Wisconsin Berns: 'We’re Going to Shock Them All and Win This Nomination'

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Wisconsin Berns: 'We’re Going to Shock Them All and Win This Nomination'

Winning seven out of eight most recent contests, says Sanders in victory speech, proves that 'momentum' of his campaign can no longer be ignored

"The corporate media and political establishment keep counting us out," declared Sanders after winning Wisconsin, "but we keep winning states and doing so by large margins. If we can keep this up, we’re going to shock them all and win this nomination." (Image: Screenshot/MSNBC)

Less than an hour after polls closed in Wisconsin on Tuesday night, major news outlets called the night a victory for Bernie Sanders – the latest in a string of recent wins.

"If we can keep this up, we’re going to shock them all and win this nomination." —Bernie SandersAs of this writing, with approximately 88% of precincts reporting, CNN reported Sanders winning with 56.2 percent of the vote compared to rival Hillary Clinton's 43.5 percent – a double-digit margin.

Out of the last eight contests, it is the seventh win for Sanders. With the final delegate distribution not yet settled in Wisconsin (which has a total of 86 delegates up for grabs), the win will certainly narrow Clinton's overall lead. According to AP's delegate tracker just after midnight, Clinton now leads Sanders 1,274 to 1,025 in pledged delegates.

"Wisconsin," declared the Sanders campaign in a tweet, "today you sent a strong message: when we stand together there is nothing we cannot accomplish. Thank you!"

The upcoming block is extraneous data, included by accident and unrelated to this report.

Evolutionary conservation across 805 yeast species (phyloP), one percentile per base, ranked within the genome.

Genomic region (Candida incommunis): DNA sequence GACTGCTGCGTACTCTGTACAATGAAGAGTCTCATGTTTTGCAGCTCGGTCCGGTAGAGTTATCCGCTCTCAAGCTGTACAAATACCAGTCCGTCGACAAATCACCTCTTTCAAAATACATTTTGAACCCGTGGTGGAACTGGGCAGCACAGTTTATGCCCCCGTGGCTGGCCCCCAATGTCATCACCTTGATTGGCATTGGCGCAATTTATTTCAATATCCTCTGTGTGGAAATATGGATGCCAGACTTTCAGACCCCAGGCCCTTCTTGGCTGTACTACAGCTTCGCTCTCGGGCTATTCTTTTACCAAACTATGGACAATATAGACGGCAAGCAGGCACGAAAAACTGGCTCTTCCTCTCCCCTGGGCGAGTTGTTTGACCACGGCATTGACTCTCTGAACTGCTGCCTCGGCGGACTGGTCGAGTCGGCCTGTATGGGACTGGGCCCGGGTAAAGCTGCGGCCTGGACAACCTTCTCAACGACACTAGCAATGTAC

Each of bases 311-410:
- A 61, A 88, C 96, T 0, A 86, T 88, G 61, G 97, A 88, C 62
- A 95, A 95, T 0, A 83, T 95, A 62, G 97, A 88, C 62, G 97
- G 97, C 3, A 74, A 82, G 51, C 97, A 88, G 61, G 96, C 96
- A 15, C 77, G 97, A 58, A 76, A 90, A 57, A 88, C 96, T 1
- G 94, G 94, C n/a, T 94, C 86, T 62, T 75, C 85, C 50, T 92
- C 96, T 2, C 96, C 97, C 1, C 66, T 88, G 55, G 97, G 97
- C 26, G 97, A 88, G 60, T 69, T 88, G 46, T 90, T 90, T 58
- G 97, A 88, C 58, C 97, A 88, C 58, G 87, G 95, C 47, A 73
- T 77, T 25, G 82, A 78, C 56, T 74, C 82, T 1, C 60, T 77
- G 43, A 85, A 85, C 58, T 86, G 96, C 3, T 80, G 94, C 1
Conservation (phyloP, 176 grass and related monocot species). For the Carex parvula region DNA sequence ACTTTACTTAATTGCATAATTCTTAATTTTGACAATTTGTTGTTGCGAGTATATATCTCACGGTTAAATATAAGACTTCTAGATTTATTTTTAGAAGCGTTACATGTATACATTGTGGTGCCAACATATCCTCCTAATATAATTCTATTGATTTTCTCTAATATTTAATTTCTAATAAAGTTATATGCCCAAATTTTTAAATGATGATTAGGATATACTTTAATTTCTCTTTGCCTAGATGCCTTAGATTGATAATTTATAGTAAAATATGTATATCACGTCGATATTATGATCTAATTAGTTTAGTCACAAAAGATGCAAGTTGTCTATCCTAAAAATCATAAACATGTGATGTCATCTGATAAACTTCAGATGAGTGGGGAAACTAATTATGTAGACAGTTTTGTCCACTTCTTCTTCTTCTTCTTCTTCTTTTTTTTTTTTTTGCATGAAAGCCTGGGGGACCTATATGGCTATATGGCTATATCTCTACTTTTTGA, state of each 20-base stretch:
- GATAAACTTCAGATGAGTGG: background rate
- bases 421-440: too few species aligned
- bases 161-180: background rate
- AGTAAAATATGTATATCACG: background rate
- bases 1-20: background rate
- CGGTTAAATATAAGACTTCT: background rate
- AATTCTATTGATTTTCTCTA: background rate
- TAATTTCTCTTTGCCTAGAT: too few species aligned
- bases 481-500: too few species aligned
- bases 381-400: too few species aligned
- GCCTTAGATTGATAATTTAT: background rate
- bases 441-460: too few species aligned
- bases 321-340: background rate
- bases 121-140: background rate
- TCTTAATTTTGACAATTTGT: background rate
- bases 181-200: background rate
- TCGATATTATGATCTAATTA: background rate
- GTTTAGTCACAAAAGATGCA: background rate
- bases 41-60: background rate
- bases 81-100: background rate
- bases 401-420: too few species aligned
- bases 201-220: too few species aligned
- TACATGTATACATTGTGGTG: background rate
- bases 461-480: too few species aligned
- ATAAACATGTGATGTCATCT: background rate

And in an email sent by the campaign shortly after, Sanders added, "The corporate media and political establishment keep counting us out, but we keep winning states and doing so by large margins. If we can keep this up, we’re going to shock them all and win this nomination."

Subsequently, to a crowd of raucous supporters in Laramie, Wyoming—where voters head to the polls this Saturday—Sanders said that Tuesday's victory in delegate-rich Wisconsin proves the momentum of his campaign has the requisite energy to win crucial upcoming contest in New York on April 19 and those beyond.

"We have a path toward victory, a path to the White House,” Sanders told the crowd as he described the importance of "momentum" that comes not from the top down, but from the bottom up.

"Momentum is starting this campaign eleven months ago and the media determining that we were a 'fringe' candidacy. Momentum is starting the campaign 60 to 70 points behind Secretary Clinton," Sanders said. "Momentum is that within the last couple of weeks there have been national polls that have had us one point up or one point down. Momentum is that when you look at national polls or statewide polls, we are defeating Donald Trump by very significant numbers, and in almost every instance our margin over Trump is wider than Secretary Clinton’s."

Sanders noted his string of recent victories, thanked the voters of Wisconsin for their strong support, and put the nature of his grassroots campaign in the historical context of other movements that upended the status quo against great odds.

As he neared the end of his speech, Sanders turned his attention to New York—where he said Clinton was getting "nervous" over the battle for voters in that state—but also big western states including Oregon and California where said he had an "excellent" chance of winning.

After that, Sanders said, "I think a lot of these superdelegates are going to be looking around them and asking, 'Which candidate has the momentum? Which candidate is bring out huge numbers of people? But we will win in November, if there's a large voter turnout.' That's what always happens – Democrats and progressives win when there is a large voter turnout. Republicans win when people are demoralized. This campaign is giving energy and enthusiasm to millions of Americans."

He concluded, "I think the people of this country are tired of establishment of politics and establishment economics. I think the people of this country are ready for a political revolution."

Watch the whole speech:

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